Likewise, trapped in a state of conditioned existence, engaged and participating in self centered beliefs, thoughts and actions which often result in suffering, each one of us has a pristine, pure, enlightened nature, which given the right conditions, manifests and liberates. Residing deep within, that divine consciousness is recognized and spoken of in the famous Buddhist mantra Om mani padme hum - ‘the jewel in the heart of the lotus’.

Bodhicitta springs forth following a period of profound awakening - often generated over many lifetimes. It elevates the practitioner to a highly evolved level of spiritual awareness. Motivated by the arising of universal compassion, full liberation for oneself in order to be of maximum service to the spiritual well-being of others, generates within the practitioner a readiness to assist, regardless of consequences.

Ultimate service to others becomes a primary focus for spiritual practice and growth. The attainment of Bodhicitta is also assisted by the knowledge and recognition of the tenuous fragility associated with human existence. Awareness that any moment life can be taken from us, generates within the practitioner, deep appreciation for the precious opportunity human rebirth provides - the chance to engage in spiritual practice to attain full liberation.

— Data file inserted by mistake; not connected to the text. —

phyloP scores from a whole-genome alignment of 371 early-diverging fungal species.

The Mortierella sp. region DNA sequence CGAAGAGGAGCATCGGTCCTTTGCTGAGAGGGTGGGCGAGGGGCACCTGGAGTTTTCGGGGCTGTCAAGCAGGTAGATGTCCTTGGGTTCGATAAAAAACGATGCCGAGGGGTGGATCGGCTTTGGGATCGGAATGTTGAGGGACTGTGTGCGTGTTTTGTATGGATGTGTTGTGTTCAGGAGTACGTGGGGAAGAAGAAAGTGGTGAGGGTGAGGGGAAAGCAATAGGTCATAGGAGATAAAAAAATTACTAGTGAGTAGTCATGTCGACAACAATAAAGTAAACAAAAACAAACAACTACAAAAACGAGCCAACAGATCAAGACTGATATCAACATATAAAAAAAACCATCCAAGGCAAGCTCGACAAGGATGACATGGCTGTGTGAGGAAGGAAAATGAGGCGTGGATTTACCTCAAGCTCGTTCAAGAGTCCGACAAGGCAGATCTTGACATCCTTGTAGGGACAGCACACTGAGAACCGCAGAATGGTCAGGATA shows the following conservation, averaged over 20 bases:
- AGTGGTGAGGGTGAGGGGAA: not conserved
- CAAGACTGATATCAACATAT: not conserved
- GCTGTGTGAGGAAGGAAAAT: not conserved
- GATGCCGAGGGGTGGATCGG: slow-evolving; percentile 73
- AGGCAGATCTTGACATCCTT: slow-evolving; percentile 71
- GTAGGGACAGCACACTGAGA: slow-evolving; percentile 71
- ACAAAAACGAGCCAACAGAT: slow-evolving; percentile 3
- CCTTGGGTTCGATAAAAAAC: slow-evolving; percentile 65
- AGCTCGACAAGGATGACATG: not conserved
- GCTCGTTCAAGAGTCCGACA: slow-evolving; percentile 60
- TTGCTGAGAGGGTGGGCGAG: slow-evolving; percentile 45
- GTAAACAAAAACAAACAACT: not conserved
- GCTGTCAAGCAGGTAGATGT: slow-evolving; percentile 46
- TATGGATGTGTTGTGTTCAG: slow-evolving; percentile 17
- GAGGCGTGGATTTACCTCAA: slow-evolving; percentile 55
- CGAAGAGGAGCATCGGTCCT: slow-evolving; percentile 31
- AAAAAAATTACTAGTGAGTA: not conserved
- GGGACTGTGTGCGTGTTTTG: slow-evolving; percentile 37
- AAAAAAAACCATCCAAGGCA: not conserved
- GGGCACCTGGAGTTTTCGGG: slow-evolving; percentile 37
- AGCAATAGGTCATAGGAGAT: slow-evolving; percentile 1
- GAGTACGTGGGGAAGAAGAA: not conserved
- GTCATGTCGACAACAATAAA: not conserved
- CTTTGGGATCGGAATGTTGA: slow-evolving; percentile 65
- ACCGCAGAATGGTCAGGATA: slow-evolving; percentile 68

Ethical and moral behaviour and practice inform and shape all thought and action in order to eliminate negative karma - causes and conditions which perpetuate and determine the state of our current and future rebirths. The attainment of full spiritual enlightenment is seen as the only way to transcend suffering in its entirety, so freeing us from this continuous cycle.